Felicia Williams on Neighborhood Empowerment

This post is the fourth in a series based on our interview with Felicia Williams, City Council Candidate for Position 3. More on Felicia here.

Q: What’s your experience with Portland’s neighborhood politics?

Felicia:  I joined the Downtown Neighborhood Association (DNA) Board of Directors in 2010, and have served as president since 2011. I also represent the DNA on the Neighbors West-Northwest (NWNW) Coalition Board of Directors and have spent the last two years as the NWNW Board president.

After being actively engaged with Portland City government for the last decade, I understand how we can improve our government

Q: If elected, what will you do to include neighborhood associations in the initial conversations about plans that affect their neighborhood?

Felicia: In 2011, my first term as DNA president, we asked the City for a loo in our park because we had problems with people peeing everywhere.  However, we also understood that a loo was going to be a shoot-up site. With that in mind, we walked around with Water Bureau and Parks Bureau reps suggesting sites.  There was one block that we specifically asked them to NOT use because it was in front of a daycare. Guess where they put the loo? Now the daycare staff have to pick up needles before they allow the toddlers to play in the park.

Neighborhoods have the local knowledge necessary to know if an idea will work and they are designed to be partners with city bureaus. As a neighborhood volunteer, I will absolutely continue listening to neighborhood volunteers and their input will inform my decision making.

Q: Please discuss the balance of City Council representation for Southeast and North Portland.  Would you support changing the City’s charter to allow for district-based representation?

Felicia: We absolutely need to change our form of government and that requires a City Charter change.  The commission form of government clearly DOES NOT WORK. I think we should have geographic districts based on population and a mayor elected by the entire City.  No more commissioners running bureaus, no more dysfunctional government.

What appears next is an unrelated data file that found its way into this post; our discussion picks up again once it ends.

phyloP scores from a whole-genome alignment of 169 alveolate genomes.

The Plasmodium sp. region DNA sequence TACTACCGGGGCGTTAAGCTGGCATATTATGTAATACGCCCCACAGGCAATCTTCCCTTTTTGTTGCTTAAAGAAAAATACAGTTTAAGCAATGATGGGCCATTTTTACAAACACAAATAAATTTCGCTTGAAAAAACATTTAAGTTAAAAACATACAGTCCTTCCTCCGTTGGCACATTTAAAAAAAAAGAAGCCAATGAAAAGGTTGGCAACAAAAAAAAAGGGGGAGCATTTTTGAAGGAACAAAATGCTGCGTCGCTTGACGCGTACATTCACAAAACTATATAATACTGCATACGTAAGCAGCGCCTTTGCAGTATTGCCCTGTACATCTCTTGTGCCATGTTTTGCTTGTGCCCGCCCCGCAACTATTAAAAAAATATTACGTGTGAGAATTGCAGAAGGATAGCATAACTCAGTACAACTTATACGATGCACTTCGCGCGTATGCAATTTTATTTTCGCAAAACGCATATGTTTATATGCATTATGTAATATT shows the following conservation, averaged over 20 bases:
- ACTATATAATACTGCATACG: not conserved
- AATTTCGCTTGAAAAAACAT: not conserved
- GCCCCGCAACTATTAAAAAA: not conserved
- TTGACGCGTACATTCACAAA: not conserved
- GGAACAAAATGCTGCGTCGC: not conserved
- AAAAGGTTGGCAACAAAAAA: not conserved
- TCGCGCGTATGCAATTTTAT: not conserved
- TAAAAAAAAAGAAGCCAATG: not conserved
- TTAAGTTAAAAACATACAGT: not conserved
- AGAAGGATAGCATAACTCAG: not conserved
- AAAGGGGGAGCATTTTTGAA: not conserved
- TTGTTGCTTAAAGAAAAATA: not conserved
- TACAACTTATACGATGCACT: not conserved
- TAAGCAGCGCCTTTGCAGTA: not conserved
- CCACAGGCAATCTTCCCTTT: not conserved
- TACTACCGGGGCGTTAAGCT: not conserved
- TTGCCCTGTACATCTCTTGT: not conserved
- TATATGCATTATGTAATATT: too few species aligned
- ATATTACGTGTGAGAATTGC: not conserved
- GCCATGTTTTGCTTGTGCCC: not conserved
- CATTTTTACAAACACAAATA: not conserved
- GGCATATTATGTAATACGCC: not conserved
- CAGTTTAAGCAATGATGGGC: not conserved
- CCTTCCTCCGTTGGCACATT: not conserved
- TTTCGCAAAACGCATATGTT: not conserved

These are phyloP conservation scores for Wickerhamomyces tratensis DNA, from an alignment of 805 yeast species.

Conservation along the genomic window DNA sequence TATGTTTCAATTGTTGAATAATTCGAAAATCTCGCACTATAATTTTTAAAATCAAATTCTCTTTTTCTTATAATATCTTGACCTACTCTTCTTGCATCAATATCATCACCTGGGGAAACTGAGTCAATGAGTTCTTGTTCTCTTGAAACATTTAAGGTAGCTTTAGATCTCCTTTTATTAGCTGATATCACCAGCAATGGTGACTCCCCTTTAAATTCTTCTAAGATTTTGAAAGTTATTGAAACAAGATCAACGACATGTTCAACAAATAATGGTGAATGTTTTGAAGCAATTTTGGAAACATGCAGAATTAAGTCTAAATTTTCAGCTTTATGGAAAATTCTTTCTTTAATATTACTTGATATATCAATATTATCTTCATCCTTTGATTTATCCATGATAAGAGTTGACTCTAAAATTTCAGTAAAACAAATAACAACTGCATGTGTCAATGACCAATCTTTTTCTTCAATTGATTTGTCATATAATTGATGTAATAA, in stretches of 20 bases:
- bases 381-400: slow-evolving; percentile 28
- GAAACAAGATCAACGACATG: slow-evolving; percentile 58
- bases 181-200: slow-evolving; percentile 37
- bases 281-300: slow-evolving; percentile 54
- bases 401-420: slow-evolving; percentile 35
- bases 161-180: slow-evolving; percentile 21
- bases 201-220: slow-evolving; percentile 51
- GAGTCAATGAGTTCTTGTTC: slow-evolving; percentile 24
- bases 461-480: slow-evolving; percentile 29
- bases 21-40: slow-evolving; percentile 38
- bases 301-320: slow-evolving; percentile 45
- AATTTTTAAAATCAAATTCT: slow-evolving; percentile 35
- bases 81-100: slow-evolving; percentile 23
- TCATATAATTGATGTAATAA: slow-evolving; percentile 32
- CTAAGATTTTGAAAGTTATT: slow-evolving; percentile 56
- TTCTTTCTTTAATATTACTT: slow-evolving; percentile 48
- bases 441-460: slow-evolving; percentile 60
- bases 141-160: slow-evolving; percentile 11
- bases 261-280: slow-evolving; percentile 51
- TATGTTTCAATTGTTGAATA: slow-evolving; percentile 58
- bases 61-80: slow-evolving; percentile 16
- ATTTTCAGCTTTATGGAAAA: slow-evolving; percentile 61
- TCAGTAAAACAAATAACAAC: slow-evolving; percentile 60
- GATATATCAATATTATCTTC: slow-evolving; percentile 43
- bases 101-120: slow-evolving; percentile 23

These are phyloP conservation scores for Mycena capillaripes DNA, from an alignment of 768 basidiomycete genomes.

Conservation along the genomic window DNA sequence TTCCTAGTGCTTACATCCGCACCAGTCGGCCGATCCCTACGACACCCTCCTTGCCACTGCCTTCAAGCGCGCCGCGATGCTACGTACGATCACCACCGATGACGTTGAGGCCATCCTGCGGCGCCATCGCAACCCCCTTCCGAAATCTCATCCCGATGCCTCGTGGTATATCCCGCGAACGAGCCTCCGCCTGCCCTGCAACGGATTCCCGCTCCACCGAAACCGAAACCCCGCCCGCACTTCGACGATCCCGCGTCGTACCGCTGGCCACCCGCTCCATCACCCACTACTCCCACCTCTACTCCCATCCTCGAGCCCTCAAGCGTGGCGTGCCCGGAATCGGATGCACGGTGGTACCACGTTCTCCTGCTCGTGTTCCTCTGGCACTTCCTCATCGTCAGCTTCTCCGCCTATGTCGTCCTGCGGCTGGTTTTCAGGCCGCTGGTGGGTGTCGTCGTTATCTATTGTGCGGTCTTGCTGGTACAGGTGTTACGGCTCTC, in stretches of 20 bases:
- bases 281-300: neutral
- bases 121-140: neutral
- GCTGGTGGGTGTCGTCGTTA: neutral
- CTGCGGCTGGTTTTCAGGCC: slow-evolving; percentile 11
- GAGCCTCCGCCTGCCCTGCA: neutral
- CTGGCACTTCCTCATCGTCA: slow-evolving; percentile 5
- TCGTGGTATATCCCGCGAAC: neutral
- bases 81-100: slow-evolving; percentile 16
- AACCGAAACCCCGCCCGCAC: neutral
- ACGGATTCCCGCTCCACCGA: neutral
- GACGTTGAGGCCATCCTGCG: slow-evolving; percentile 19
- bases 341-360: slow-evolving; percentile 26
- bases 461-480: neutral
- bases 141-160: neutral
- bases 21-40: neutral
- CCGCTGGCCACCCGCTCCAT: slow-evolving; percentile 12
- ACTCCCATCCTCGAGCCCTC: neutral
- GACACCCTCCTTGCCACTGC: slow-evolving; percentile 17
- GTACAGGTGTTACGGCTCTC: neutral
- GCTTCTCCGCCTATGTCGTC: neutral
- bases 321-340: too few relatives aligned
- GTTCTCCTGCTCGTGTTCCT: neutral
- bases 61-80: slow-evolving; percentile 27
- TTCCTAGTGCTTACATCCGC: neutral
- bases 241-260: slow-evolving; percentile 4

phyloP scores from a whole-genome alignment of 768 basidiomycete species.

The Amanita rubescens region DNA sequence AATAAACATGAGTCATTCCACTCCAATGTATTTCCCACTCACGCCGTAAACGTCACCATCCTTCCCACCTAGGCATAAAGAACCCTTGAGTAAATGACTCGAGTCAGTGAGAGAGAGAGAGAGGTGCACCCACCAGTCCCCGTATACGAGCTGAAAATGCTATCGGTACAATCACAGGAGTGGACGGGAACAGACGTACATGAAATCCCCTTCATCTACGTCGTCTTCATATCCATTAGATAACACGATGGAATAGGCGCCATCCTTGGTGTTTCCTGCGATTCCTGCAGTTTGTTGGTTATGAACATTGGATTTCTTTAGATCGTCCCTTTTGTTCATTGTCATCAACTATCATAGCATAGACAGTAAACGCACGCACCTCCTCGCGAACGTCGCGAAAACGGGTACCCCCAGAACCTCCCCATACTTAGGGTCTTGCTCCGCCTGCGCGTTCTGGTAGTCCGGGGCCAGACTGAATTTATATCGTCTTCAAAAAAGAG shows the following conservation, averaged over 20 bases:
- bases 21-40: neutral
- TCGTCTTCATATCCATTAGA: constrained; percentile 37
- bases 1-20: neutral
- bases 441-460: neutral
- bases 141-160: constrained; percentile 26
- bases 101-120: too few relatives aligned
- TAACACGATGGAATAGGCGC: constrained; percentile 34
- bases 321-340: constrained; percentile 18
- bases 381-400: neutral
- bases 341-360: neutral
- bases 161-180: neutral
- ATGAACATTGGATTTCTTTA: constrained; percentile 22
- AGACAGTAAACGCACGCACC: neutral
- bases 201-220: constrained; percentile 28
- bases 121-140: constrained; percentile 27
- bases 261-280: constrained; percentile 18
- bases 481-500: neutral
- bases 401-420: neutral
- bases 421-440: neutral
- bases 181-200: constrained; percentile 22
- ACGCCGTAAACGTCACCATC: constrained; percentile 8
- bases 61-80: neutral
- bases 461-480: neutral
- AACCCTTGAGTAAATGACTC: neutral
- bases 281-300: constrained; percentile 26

Q:  When the Yellow Line was constructed in North Portland, many people of color and impoverished renters, homeowners and business owners were displaced. What is your plan to not repeat the same mistakes in the SW Corridor?

Felicia: The Yellow Line gentrification was not unique to Portland, but we have learned from the mistakes we made.  -I support the SW Corridor Equitable Housing Strategy.  Portland is being proactive with the zoning with the Better Housing by Design project, which will change the zoning along the SW Corridor to accommodate higher density residential areas, which preempts the displacement we saw with the Yellow Line.

Q: What would you do to deliver on the long ignored promises of pavement and sidewalks for the miles of unimproved streets in Southeast and East Portland?

Felicia: This one is easy. The City has already collected revenue that can be used for adding sidewalks and paving unpaved streets: System Development Charges (SDCs).  All we have to do is take $4 million of SDCs from the Portland Bureau of Transportation and $4 million of SDCs from the Bureau of Environmental Services (the sewer bureau) and within two years all of the sidewalks and paving would be finished.  That’s all it takes: $16 million, two years, and the political will to do it.

Q: Any Portland stories from the campaign?

Felicia: I had an interesting exchange of emails with a Portland voter who lives in Clackamas County.

He wrote me: “Dear Felicia, I rec’d my voter’s pamphlet yesterday. I note three candidates with messages for Portland City Commissioner Position 3. Yours is not included. Was that your decision or an error in the pamphlet?”

I replied:   “Thank you for contacting me regarding the Voters Pamphlet. Our campaign looked carefully at the costs of of being in the Clackamas County and Washington County Voters Pamphlets ($600) and concluded that is was cheaper and likely more effective to go to each voter in those areas of Portland and personally hand deliver a high quality Voters Pamphlet card  than it would be to pay to be included in the Voters Pamphlet. Not only is this fiscally responsible, but it also comes with the added benefit of being able to meet voters where they are so l can learn more about the challenges of living in the odd twilight zone areas of Portland. For context, there are approximately 160 households in Clackamas County that are Portland voters and 274 households in Washington County. I hope to meet you this weekend!”

He responded, “Thx for your reply. Your assessment makes sense. And is, perhaps, revealing re: your opponents. I won’t be home Saturday. Ducks spring game in Eugene. Sunday we have an event in the AM at Oaks Park …. Stop by and I’ll buy you a registration and a Tee if you want. Big crowd of voters you could meet. Text me and I will let you know where to meet me.”

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